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Using sub prototypes, we can define our own subs that look like map or grep. That is, the first coderef argument has shorter syntax than a normal anonymous sub. For example:

sub thunked (&) { $_[0] }

my $val = thunked { 2 * 4 };

Works great here, since the first argument is the coderef. For latter arguments however, it simple won't parse properly.

I made a with sub designed to make writing GTK2 code cleaner. It's meant to look like this (untested since it's hypothetical code):

use 5.012;
use warnings;

use Gtk2 '-init';    

sub with ($&) {
    local $_ = $_[0];
    $_[1]->();
    $_;
}

for (Gtk2::Window->new('toplevel')) {
    $_->set_title('Test Application');
    $_->add(with Gtk2::VBox->new {
        my $box = $_;
        $box->add(Gtk2::Button->new("Button $_")) for (1..4);
    });
    $_->show_all;
}
Gtk2->main;

It doesn't work because with needs to take the block as a first argument for the nice syntax to work. Is there any way to pull it off?

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2 Answers 2

up vote 6 down vote accepted

The module Devel::Declare contains tools for extending Perl's syntax in a relatively safe way.

Using Devel::Declare you would create a hook on the with token, which will stop the parser when it reaches that word. From there, you have control over the parser and you can read ahead until you reach a { symbol. At that point, you have what you need to work with, so you rewrite it into valid Perl, and pass it back to the parser.

in the file With.pm:

package With;
use warnings;
use strict;
use Devel::Declare;

sub import {
    my $caller = caller;
    Devel::Declare->setup_for (
        $caller => {with => {const => \&parser}}
    );
    no strict 'refs';
    *{$caller.'::with'} = sub ($&) {
        $_[1]() for $_[0];
        $_[0]
    }
}

our $prefix = '';
sub get {substr Devel::Declare::get_linestr, length $prefix}
sub set {       Devel::Declare::set_linestr $prefix . $_[0]}

sub parser {
    local $prefix = substr get, 0, length($_[0]) + $_[1];
    my $with = strip_with();
    strip_space();
    set "scalar($with), sub " . get;
}

sub strip_space {
    my $skip = Devel::Declare::toke_skipspace length $prefix;
    set substr get, $skip;
}

sub strip_with {
    strip_space;
    my $with;
    until (get =~ /^\{/) {
        (my $line = get) =~ s/^([^{]+)//;
        $with .= $1;
        set $line;
        strip_space;
    }
    $with =~ s/\s+/ /g;
    $with
}

and to use it:

use With;

sub Window::add {say "window add: ", $_[1]->str}
sub Window::new {bless [] => 'Window'}
sub Box::new    {bless [] => 'Box'}
sub Box::add    {push @{$_[0]}, @_[1..$#_]}
sub Box::str    {"Box(@{$_[0]})"}
sub Button::new {"Button($_[1])"}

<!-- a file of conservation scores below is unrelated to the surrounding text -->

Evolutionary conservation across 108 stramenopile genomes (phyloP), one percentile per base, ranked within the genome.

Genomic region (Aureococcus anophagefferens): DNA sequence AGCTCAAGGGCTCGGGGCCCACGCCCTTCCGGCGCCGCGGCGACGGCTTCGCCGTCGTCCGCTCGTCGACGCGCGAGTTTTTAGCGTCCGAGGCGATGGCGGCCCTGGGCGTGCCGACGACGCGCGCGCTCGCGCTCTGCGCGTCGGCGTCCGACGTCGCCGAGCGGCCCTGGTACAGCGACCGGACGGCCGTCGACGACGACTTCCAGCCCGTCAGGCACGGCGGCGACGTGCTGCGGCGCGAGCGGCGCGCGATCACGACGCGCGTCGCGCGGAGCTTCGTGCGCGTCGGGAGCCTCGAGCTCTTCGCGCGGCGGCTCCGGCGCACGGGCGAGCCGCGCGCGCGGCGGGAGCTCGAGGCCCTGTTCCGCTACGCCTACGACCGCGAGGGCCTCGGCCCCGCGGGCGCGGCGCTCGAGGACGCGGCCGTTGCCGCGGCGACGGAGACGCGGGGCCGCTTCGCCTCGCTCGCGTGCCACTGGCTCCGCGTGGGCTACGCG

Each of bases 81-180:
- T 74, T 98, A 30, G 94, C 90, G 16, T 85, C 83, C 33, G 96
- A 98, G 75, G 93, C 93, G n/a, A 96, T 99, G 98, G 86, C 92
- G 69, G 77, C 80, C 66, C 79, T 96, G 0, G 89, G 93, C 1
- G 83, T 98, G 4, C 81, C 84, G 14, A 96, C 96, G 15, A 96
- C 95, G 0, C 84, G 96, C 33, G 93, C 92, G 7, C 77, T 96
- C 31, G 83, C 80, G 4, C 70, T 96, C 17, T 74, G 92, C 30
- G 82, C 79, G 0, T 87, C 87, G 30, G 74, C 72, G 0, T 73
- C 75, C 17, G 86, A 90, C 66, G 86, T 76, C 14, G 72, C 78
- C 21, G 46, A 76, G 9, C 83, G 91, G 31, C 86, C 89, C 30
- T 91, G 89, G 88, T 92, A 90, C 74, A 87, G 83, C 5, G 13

with Window->new {
    $_->add(with Box->new {
        for my $num (1 .. 4) {
            $_->add(Button->new($num))
        }
    })
};

Which prints:

window add: Box(Button(1) Button(2) Button(3) Button(4))

A completely different approach would be to skip the with keyword altogether and write a routine to generate constructor subroutines:

BEGIN {
    for my $name (qw(VBox)) { # and any others you want
        no strict 'refs';
        *$name = sub (&@) {
            use strict;
            my $code = shift;
            my $with = "Gtk2::$name"->new(@_);
            $code->() for $with;
            $with
        }
    }
}

and then your code could look like

for (Gtk2::Window->new('toplevel')) {
    $_->set_title('Test Application');
    $_->add(VBox {
        my $box = $_;
        $box->add(Gtk2::Button->new("Button $_")) for (1..4);
    });
    $_->show_all;
}
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One way that you could deal with it is to add a fairly useless keyword:

sub perform(&) { $_[0] }

with GTK2::VBox->new, perform { ... }

where perform is really just a sugarier alternative to sub.

Another way is to write a Devel::Declare filter or a Syntax::Keyword:: plugin to implement your with, as long as you have some way to tell when you're done parsing the with argument and ready to start parsing the block — balanced parentheses would do (so would an opening curly brace, but then hashes become a problem). Then you could support something like

with (GTK2::VBox->new) { ... }

and let the filter rewrite it to something like

do {
    local $_ = GTK2::VBox->new;
    do {
        ...;
    };
    $_;
}

which, if it works, has the advantage of not actually creating a sub, and thus not interfering with @_, return, and a few other things. The two layers of do-age I think are necessary for being able to install an EndOfScope hook in the proper place.

The obvious disadvantages of this are that it's tricky, it's hairy, and it's a source filter (even if it's a tame one) which means there are problems you have to solve if you want any code using it to be debuggable at all.

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